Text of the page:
Welcome to a work in progress

This blog is dedicated to the restoration and modification of a Glasfl├╝gel Standard Libelle H201B, and a tribute to those who have dared to do the same, and to those who are helping with seeing this dream take flight.

Thursday, November 25, 2010

Surprise, surprise, surprise!

On the weekend of May 8, I began to remove the contents of the cockpit.

The seat pan was covered in canvas.

And bolted to the floor, there were two canvas covered bags of lead used to correct the weight of the glider.


                                          Twenty pounds of it!

While I was working on removing the seat pan, I noticed something strange with the sides of the fuselage. At the widest point around the cockpit, the sides were flat! 

While the glider was sitting in the trailer, in the hanger for two years, the fuselage cradle squished the sides in.      Who ever made this rig, did a horrid job.

The cradle was constructed out of thick fiberglass, but when they made the shape, they did not take in account for padding, especially for the heavy indoor-outdoor astro-turf type crap carpet thickness they chose to use. The carpet was glued in the cradle, and then forced the fuselage into it, which over time changed the side wall contours.

Since the fuselage was finally free of the constricting cradle, the sides were gradually starting to push back out to the original shape.
Here is the problem, my measurements for my jig where based on the measurements made while the glider was in the cradle, and now the strap and 2x4 uprights where digging into the expanding glass sides.

I removed the fuselage from the jig, and worked on widening the upright supports. When this was corrected, I replace the fuselage back into the jig.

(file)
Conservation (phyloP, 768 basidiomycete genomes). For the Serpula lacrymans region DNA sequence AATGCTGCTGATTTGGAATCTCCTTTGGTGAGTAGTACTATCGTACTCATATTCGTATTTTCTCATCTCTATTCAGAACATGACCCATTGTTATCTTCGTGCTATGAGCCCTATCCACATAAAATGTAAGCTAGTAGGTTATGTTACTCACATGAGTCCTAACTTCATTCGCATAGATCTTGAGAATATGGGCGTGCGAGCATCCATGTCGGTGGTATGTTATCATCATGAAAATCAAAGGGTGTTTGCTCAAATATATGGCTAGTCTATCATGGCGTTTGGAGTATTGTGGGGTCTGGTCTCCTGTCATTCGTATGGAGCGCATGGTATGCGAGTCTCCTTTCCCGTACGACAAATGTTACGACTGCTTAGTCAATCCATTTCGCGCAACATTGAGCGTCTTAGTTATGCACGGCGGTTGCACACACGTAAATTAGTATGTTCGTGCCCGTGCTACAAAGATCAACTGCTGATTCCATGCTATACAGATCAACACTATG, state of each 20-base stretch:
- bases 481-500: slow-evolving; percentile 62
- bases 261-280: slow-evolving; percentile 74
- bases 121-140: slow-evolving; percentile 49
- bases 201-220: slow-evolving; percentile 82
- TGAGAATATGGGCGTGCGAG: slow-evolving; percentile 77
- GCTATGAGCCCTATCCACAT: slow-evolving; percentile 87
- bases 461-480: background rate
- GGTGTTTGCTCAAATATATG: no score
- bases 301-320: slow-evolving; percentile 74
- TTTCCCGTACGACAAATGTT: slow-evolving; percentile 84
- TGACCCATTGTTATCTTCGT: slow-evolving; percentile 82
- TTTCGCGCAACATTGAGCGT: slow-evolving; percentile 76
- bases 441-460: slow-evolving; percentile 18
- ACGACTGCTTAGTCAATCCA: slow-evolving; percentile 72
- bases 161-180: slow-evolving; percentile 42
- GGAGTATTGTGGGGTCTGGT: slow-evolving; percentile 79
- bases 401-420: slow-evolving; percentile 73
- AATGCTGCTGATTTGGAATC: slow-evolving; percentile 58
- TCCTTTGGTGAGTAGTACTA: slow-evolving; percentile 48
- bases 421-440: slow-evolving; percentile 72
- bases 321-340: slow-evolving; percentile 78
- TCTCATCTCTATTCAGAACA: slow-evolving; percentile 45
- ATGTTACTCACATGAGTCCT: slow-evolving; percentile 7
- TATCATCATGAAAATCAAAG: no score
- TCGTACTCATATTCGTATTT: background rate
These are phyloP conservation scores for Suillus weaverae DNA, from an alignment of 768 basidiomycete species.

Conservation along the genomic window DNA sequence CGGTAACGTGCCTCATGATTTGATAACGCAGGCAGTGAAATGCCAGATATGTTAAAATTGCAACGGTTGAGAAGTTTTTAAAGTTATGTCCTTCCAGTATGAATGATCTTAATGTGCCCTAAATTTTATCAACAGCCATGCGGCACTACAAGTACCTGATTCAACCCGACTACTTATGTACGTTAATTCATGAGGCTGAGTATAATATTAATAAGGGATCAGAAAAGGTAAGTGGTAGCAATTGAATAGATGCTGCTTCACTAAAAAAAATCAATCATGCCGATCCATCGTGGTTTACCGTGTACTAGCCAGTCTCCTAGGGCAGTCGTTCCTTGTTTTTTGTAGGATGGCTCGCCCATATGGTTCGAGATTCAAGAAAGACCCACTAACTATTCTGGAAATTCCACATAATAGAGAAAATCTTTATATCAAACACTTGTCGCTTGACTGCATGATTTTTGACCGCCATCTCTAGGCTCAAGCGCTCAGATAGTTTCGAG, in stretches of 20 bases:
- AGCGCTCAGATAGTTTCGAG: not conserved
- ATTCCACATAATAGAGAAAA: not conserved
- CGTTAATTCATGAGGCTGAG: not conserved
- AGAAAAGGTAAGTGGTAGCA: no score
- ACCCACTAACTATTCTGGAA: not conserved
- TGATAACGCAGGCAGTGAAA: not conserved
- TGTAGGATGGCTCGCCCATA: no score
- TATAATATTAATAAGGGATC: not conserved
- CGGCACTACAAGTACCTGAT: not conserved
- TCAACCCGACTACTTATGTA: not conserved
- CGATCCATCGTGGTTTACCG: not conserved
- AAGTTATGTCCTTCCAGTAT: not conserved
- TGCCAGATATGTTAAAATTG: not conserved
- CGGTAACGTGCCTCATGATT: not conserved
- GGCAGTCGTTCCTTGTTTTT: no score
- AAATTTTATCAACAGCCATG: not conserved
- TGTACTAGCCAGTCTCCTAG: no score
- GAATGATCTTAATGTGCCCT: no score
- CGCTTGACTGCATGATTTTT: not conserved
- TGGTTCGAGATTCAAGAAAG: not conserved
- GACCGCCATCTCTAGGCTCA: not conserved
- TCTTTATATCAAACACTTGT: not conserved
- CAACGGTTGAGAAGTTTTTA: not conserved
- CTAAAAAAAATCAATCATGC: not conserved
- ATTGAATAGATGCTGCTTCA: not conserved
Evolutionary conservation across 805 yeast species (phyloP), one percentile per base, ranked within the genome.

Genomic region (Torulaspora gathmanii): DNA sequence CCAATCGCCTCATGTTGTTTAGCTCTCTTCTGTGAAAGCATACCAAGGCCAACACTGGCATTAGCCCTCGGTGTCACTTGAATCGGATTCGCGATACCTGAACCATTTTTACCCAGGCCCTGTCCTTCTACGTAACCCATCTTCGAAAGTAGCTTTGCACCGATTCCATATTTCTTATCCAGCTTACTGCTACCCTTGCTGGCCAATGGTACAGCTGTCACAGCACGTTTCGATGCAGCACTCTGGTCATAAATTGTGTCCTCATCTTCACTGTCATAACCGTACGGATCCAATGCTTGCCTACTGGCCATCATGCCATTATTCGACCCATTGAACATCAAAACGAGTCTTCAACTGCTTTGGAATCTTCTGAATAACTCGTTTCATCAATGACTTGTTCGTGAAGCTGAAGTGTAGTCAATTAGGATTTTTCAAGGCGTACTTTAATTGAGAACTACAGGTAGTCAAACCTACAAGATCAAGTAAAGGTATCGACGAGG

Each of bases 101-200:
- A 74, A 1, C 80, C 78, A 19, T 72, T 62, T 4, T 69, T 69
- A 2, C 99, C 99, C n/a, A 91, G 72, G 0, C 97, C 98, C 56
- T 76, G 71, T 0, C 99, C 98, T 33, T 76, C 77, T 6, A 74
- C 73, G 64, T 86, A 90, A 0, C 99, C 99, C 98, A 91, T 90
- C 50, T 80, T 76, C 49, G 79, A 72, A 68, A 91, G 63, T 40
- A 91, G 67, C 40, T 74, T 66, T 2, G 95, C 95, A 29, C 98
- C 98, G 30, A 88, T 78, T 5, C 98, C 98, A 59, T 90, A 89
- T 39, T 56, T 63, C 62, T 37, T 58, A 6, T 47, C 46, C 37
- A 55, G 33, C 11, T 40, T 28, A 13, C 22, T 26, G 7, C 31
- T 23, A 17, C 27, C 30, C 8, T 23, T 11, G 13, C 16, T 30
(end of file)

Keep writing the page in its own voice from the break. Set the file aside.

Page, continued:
I pondered over the flattened sides and was disheartened to think of this deformity. I called Robert and told him of my findings. His recommendations were to take measurement of the Albuquerque Soaring Club's Libelle 201B there at the Moriarty Airport, and then create an expandable press to push the shape back out. Also, I would need to create templates of the contour to ensure an accurate shape.

To help the shape to expand, the fiberglass would need to be carefully heated while the press was in place. He also suggested the possibility that painting the outside of the cockpit sides with black paint, and setting it over turned in the sun. There might be enough heat to cause the sides to return to their natural shape without creating the press, but a contour template would still be a good tool to have.

While all this planning was going on, the fiberglass started to return to it's natural shape on it's own, after I corrected my jig, that provided a wider span.
As soon as I noticed this, I tried to warm the sides with a heat gun to see if that would cause the sides to widen even more. To my surprise, it did!.

It's funny how the cradle dolly doesn't fit on the undersides of the fuselage now. I removed the astro-turf and retried fitting it, but it is still too tight a fit. I even used a belt sander to thin the glass down, but it's still too tight.

There is no way in hell I'm using this cradle the way it is. It will need to be cut corrected, or refabricated.

Now, lets get back to gutting the cockpit!

Tuesday, November 23, 2010

The work has started